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Dublin: 16 °C Saturday 20 April, 2019

'I’ve no problem now reading criticism or reading good things. I’m thick-skinned, I can take it.'

The two-time All-Star winner on his rise to become a leader in the Tyrone ranks.

Colm Cavanagh has been involved in the Tyrone squad since 2007.
Colm Cavanagh has been involved in the Tyrone squad since 2007.
Image: Ryan Byrne/INPHO

HE HAS 11 seasons done now with the Tyrone footballers, was an established pillar on the team that contested this year’s All-Ireland final and has picked up two consecutive All-Star awards.

Yet before reaching his current peak, Colm Cavanagh experienced the difficult days as he sought to establish himself. He is mindful of that struggle in the early part of his Tyrone career as he withstood criticism and attempted to create his own Gaelic football identity as his older brother Sean starred on sides managed by Mickey Harte.

“I came into a team that was quite successful and had all the household names but, to be fair, I was probably unlucky. In 2007 I started the first few championship games for Tyrone and that was my first year, at full-forward. I got injured, carried off in the first game and rolled my ankle in the second game.

“2008 was similar, I started the first day up against Down and then I rolled my ankle again and was out until Westmeath up in Omagh where I dislocated my shoulder and I was out then until the All-Ireland semi-final. My early years were a bit bothersome.

“It took me a few years to probably nail it. I probably took plenty of flak in the early stages with Tyrone. It wouldn’t have been social media, it would have been message boards at the time and I would have been well aware of that.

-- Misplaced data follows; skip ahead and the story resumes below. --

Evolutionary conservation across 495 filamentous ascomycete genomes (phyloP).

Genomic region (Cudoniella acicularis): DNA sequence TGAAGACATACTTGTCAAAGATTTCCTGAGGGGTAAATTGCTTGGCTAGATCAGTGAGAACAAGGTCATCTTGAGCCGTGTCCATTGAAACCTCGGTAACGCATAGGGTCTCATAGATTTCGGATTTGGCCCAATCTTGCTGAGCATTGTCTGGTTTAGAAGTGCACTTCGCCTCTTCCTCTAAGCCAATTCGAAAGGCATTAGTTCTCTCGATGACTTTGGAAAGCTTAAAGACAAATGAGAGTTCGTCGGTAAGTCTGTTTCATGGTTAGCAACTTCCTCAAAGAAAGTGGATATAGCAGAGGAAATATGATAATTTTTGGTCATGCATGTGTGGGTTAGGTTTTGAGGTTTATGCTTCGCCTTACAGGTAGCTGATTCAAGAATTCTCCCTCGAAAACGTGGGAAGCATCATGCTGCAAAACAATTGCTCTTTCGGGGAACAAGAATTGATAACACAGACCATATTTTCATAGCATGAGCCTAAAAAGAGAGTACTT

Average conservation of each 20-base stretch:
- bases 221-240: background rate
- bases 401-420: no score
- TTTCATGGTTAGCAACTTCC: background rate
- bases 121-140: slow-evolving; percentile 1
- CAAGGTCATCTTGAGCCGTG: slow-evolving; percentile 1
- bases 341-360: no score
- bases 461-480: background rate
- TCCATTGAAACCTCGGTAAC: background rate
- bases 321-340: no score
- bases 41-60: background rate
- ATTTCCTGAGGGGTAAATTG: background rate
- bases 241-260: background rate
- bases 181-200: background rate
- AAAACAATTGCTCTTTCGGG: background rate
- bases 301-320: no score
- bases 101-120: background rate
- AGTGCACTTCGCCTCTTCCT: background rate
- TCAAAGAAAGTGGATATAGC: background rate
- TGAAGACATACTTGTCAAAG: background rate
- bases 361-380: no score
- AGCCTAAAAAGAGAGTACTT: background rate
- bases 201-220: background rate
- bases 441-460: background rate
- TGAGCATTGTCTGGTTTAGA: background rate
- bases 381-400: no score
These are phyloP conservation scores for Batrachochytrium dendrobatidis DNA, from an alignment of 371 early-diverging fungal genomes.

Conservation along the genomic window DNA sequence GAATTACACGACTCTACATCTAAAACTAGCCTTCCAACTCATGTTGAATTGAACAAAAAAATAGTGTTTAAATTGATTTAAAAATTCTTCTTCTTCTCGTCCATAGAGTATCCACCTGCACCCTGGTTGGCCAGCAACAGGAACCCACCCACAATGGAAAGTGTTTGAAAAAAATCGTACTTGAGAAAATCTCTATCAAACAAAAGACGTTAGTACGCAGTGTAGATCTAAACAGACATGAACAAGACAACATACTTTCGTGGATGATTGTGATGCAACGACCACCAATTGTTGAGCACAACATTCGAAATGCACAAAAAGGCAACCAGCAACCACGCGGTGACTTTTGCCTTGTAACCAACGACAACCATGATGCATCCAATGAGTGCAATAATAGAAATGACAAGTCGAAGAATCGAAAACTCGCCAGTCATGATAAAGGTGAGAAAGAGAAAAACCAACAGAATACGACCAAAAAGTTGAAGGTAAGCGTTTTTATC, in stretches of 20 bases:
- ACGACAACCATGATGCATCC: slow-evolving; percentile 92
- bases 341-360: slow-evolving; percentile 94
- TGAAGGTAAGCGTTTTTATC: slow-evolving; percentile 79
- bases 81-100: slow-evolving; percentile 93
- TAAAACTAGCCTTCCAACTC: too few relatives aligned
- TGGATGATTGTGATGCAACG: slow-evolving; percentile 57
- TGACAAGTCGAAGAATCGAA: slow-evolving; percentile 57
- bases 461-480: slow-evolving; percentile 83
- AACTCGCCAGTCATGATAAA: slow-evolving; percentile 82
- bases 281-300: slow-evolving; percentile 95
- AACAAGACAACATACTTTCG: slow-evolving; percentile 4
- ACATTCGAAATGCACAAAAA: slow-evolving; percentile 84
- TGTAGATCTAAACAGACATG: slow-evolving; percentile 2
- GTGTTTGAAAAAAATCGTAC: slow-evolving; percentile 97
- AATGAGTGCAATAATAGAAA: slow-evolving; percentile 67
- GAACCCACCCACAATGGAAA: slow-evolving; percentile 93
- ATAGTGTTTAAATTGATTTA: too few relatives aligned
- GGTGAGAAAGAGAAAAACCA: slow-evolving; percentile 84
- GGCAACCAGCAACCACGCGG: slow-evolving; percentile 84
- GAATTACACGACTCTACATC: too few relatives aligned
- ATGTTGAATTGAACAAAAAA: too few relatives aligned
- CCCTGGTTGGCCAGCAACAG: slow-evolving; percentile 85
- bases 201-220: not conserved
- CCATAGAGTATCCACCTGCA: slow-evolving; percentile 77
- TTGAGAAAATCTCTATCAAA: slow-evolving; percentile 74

“In one way I have to appreciate that Mickey did stick with me the whole time because he obviously seen something there and it took a wee bit of time to tease out. I’ve a lot to be thankful for for that because I’ve seen the other side, I’ve seen the early stages of not doing so well and getting a wee bit of criticism, ‘Oh he’s only on now because Sean’s there’. I’ve seen that side of it.”
“It actually made me want to prove them wrong, like. I’m a stubborn enough sort of guy. Maybe in a way it sort of helped me in that I was going ‘I see what you are writing about me and I don’t like it. I’ll show you down the line.’

Colm Cavanagh gets away Colm Cavanagh in action for Tyrone against Dublin in the league in 2007. Source: Cathal Noonan/INPHO

“That was the curiosity of me. I’ve no problem now reading criticism or reading good things. I’m thick-skinned, I can take it. But yeah I would have went looking for it and said ‘that’s fine, I’ll read that and deal with it.’
“It did annoy me but at the same token I read it and didn’t say ‘oh this is really getting to me.’ I’d just go ‘you know what I’m away to the gym here or down to the pitch here and get to where I need to be.’ It’s just having that focussed determined head on me during all them years.

“Don’t get me wrong, you read stuff and you do feel a wee bit disappointed that people are writing it but a lot of the times the people who do write those negative things aren’t sporting people themselves, in a way.”

Cavanagh is content with his form over the past few years as he has grown in stature in the Tyrone ranks. His versatility is reflected in the various sectors of the pitch he operates in and his selection at full-back on the 2018 All-Star side.